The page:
The launch of the Streamline Discs brand brought us the Pilot putter and also their first distance driver, the Trace. Get ready to draw up some distance with this new disc.
Streamline Discs says this about its first driver:
The Trace has a manageable 21mm rim width and straight-stable flight that places it squarely in the Speed 11 Power Straight market. The Trace’s moderate dome is smooth and even, with a shoulder and depth that yields excellent glide. Most players will be able to stand the Trace up on a hyzerflip, but the Trace will soak up plenty of power before being pushed off its straight line. Its ending fade is smooth but dependable for easy ranging.
How does it feel?
The Trace is very comfortable in the hand with a 2.1 cm rim and a relatively flat profile. The Neutron plastic has a little more grip than the Proton plastic, but both are easy to handle. The Proton version has a slightly taller dome than the Neutron version – I’m wondering if that dome will drop after the wear-in period. If you don’t normally like a disc with a tall dome, don’t worry – neither of us found the dome to be uncomfortable or even noticeable after a little field testing.
I prefer the feel of the Neutron plastic, which feels like a slightly grippier version of the Discraft ESP plastic. Similarly, the Proton plastic has a little more grip than Innova’s Champion plastic.
How does it fly?
Out on the course, the Trace is a straight flyer. On a full pull I am able to see a little turn, a long straight flight, and a little fade at the end of the 330′ flight. It seems like this disc is a great match for my arm speed. At less power it flies fairly well too, making it a good option for me from the fairway as a standstill throw. I’ve been told by a few people with cannon arms that this is a perfect control driver that fits between their max distance disc and their fairway driver and also allows for versatile shot-shaping. So for any arm speed, the Trace has a place in the bag.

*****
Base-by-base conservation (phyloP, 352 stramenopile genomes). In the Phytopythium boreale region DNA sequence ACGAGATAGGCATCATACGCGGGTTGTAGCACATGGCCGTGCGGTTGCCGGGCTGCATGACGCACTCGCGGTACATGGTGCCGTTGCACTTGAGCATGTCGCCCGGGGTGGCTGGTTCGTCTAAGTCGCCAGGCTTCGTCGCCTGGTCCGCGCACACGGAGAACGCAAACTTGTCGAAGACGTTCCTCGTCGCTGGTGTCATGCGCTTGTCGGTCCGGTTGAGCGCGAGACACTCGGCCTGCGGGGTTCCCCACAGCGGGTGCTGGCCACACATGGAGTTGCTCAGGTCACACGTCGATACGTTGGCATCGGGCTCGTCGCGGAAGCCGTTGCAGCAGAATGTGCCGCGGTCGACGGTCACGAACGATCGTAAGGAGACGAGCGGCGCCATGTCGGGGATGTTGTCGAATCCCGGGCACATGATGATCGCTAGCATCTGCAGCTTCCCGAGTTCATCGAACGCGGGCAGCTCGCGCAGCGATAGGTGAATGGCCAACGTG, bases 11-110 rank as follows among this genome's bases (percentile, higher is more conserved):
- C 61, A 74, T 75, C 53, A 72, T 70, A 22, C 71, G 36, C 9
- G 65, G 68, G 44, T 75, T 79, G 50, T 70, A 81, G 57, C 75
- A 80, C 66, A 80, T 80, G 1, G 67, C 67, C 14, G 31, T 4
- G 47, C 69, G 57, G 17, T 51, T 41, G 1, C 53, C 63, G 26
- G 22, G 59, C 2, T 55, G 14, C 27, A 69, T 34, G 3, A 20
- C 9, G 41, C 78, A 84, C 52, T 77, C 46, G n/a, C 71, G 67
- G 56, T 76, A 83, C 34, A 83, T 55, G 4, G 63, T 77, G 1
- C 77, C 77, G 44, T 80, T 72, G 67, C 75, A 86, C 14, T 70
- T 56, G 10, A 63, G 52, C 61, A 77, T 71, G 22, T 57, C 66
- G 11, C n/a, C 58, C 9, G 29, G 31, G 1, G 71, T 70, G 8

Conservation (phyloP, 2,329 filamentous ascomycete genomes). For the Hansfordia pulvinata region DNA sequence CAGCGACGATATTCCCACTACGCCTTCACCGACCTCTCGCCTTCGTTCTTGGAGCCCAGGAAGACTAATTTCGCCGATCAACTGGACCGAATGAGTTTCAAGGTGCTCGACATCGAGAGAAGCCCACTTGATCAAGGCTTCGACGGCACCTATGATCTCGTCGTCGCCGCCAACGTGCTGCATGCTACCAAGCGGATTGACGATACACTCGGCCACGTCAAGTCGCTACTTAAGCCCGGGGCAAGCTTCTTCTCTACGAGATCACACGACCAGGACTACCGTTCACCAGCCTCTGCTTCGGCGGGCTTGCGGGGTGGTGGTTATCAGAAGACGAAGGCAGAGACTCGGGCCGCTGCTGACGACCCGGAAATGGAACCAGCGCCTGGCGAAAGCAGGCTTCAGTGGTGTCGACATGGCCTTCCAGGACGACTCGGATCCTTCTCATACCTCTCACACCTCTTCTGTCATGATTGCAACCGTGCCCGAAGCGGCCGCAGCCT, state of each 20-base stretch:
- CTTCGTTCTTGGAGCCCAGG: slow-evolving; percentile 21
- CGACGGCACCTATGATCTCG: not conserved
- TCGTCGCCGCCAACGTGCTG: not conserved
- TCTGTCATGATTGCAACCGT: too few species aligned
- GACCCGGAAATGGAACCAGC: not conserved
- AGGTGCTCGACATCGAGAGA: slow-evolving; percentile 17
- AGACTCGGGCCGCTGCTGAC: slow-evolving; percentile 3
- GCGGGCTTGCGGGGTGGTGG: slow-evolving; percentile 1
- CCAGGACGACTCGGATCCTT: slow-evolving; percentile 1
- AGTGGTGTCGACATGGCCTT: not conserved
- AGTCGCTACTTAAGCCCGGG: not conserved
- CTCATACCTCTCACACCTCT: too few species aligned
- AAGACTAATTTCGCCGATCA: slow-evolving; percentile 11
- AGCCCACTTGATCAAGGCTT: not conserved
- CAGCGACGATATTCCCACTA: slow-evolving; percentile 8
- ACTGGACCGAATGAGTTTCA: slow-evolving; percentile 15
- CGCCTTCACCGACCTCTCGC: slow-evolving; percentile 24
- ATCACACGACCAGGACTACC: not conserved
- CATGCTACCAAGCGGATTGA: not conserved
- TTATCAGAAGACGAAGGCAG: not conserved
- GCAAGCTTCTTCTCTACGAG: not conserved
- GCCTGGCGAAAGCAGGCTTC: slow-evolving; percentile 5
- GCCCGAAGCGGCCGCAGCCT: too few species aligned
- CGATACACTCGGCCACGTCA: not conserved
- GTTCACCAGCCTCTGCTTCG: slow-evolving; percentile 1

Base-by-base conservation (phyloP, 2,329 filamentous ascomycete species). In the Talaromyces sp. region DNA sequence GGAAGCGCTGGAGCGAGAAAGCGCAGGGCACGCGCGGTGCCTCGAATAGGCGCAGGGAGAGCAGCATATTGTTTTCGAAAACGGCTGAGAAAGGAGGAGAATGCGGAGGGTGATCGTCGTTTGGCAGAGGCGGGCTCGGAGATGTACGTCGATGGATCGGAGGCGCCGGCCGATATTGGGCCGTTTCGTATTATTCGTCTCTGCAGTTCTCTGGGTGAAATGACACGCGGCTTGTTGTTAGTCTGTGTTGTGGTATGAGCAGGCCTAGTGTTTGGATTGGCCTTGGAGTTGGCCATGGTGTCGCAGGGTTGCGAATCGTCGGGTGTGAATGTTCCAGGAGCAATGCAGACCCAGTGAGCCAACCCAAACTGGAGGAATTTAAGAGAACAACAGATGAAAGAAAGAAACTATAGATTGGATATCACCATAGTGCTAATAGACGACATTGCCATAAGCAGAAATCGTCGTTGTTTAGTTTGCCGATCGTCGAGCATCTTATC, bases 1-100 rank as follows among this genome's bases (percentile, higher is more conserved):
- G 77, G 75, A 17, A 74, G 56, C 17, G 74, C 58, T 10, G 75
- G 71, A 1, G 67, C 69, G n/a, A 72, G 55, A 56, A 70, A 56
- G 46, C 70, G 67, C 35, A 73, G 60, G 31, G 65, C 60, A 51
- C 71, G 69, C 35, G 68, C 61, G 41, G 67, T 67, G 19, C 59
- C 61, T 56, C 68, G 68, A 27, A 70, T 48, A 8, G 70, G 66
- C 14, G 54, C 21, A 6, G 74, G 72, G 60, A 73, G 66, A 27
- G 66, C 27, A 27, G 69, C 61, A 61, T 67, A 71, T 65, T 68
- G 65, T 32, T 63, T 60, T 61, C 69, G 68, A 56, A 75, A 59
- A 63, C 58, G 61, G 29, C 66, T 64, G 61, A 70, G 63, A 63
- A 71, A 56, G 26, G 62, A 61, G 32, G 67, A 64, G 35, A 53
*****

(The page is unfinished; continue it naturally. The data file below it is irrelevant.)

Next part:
Chris and I both would compare the Streamline Trace to an Innova Thunderbird, but the Trace goes 20′ further. It is also similar to a seasoned Innova Wraith with less stability at the end of flight. The Trace handles the wind well just like the overstable drivers we’ve compared it to. It is also an excellent sidearm choice for controlled lines.
That said, this won’t be your favorite hyzerbomb disc. As seen in the video, my hyzerbomb actually turned up a little more than I expected. You could probably learn the shot, but why force a disc into an unnatural path? This driver is much more suited to ride a stable flight or even a little anhyzer flight.
I’ve already mentioned the slight dome on the Proton Trace. The Proton Trace is also more overstable than the Neutron version, not by a lot but the Proton version always finished a little left of the Neutron edition. It performs slightly better for hyzers and in the headwind.
The Trace is also a surprisingly good choice for a sidearm disc considering it’s not extremely overstable. It flips up nicely but handles a good amount of torque and will provide easy distance for many sidearm throwers looking for a less overstable stable distance driver.
What do we think?
After significant field testing and several rounds with the Trace, we’re both rather impressed with the driver. It glides more than expected and fights a turn very well. I wouldn’t be surprised to find a Trace in either of our bags in the future.
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